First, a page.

What is BRICS:
BRICS is an acronym for Brazil, Russia, India, China and South Africa as the five fastest growing emerging economies since the original term BRIC was coined in 2003 by Jim O'Neill of Goldman Sachs.
Jim O'Neill speculates that the countries that make up BRICS will be the suppliers that will dominate the world economy in 2050 in terms of goods and services on the one hand, and raw materials on the other.
BRICS is a generic marketing term to refer to Brazil, Russia, India, China and South Africa, incorporated later in 2011, as the five emerging economies that will play an important role in the world economy in the medium term future .
BRICS offers, thanks to its low labor, production and raw material costs, the potential to form a strategically strong economic bloc and a source of opportunities for foreign investors for international expansion.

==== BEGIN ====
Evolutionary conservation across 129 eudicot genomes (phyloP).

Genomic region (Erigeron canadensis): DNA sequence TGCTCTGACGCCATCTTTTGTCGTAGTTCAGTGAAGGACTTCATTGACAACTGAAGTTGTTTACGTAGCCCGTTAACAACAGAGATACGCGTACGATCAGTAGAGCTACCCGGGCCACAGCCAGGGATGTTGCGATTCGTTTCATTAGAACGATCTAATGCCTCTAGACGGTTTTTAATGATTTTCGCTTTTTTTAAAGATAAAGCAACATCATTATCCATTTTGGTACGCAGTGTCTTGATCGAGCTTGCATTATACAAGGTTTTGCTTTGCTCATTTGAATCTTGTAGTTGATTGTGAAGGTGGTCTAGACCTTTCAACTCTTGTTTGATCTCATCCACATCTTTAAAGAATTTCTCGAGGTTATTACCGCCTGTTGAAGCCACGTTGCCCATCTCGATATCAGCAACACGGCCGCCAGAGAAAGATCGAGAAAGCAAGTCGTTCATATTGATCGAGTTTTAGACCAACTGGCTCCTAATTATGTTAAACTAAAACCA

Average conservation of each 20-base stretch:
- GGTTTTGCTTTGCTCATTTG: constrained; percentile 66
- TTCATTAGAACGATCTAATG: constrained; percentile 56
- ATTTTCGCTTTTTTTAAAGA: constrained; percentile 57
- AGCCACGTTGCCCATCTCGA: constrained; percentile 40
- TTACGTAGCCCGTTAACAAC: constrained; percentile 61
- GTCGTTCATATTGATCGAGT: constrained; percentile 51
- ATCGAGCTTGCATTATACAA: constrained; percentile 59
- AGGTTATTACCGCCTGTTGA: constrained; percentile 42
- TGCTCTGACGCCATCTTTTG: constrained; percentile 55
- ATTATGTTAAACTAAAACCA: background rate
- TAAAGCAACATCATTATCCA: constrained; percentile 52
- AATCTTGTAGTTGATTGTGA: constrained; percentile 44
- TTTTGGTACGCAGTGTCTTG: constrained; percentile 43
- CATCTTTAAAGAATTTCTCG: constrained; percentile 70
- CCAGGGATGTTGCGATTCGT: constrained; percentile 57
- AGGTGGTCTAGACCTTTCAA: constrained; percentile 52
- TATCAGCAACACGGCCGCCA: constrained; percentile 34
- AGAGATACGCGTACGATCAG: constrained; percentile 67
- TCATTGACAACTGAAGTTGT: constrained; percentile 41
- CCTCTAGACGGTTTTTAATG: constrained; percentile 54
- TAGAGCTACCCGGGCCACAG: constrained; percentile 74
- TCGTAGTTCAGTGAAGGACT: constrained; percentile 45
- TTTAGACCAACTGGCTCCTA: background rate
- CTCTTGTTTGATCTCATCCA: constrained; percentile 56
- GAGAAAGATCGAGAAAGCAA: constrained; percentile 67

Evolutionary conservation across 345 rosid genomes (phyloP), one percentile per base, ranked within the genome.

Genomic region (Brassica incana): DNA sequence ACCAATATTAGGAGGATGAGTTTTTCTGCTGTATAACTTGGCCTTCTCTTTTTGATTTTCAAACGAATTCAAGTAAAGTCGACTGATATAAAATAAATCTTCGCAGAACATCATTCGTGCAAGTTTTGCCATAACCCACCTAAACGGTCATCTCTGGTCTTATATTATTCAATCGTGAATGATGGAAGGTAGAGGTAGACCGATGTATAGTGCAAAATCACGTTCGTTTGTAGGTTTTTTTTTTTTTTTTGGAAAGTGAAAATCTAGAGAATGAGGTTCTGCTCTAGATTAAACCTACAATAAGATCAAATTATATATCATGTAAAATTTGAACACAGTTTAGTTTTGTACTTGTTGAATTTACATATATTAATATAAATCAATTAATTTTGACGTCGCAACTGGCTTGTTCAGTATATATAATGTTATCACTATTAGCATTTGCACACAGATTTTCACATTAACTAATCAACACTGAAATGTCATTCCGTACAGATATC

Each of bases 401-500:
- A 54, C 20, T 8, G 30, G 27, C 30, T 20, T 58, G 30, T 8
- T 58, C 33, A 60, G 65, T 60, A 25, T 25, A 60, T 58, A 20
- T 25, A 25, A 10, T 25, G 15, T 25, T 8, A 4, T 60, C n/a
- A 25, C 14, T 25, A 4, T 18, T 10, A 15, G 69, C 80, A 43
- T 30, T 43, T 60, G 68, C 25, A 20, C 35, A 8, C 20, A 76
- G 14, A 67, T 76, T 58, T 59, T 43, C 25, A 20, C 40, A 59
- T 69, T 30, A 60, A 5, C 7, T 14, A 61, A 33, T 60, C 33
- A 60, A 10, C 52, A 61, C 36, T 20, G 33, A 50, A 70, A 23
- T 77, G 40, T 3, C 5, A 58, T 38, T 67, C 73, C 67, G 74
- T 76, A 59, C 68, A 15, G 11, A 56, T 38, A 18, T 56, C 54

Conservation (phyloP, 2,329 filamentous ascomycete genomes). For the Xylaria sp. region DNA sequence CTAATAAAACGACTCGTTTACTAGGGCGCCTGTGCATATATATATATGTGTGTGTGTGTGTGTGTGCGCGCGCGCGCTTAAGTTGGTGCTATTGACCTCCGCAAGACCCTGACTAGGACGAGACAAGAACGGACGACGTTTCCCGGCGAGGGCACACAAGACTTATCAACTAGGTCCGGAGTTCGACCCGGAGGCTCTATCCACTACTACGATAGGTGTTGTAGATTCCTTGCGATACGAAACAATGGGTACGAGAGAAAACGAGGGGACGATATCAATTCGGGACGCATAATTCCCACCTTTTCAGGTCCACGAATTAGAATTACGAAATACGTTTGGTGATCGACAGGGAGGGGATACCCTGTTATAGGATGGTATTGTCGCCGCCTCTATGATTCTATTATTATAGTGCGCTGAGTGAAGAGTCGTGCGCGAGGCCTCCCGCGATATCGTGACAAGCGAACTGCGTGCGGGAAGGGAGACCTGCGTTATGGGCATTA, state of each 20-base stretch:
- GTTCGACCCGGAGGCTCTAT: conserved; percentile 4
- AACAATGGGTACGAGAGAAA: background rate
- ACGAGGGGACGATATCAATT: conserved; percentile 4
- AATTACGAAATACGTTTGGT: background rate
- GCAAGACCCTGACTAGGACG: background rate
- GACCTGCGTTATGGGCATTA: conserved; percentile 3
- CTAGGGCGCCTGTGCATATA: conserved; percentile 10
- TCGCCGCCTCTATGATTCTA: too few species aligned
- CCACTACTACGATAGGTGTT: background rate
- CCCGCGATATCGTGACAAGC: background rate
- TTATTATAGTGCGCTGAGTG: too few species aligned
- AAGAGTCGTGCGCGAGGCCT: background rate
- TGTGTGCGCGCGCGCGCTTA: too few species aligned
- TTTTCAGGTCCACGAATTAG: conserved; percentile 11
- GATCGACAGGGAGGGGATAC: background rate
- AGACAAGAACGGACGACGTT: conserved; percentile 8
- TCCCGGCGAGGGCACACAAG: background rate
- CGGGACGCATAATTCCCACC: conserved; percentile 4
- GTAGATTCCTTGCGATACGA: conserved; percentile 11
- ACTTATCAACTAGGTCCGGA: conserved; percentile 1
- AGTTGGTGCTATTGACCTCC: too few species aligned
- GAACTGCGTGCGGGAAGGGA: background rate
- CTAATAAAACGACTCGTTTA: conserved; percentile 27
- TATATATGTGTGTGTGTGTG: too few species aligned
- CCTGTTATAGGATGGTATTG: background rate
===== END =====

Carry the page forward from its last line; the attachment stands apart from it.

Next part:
It is important to clarify that BRICS is not a formal bloc like, for example, Mercosur or the European Union (EU).
- European Union
Criticism of BRICS
Many economists criticize the BRICS theory, establishing among their arguments the idea that China's growth alone represents 70% of the GDP of the five countries, therefore it should be considered in a completely separate group.
See also GDP.
The argument that the abundance of natural resources that these countries, especially Brazil and South Africa, already have at low cost is considered a vulnerability rather than a strength for critics of BRICS, since they argue that raw materials come from non-renewable sources. that will run out over time.
See also Vulnerability.
Another criticism comes regarding the violation of human rights in which both China and Russia have incurred. Goldman Sachs defends the term stating that it is an acronym only and solely to determine its influence on the market due to its rapid economic growth.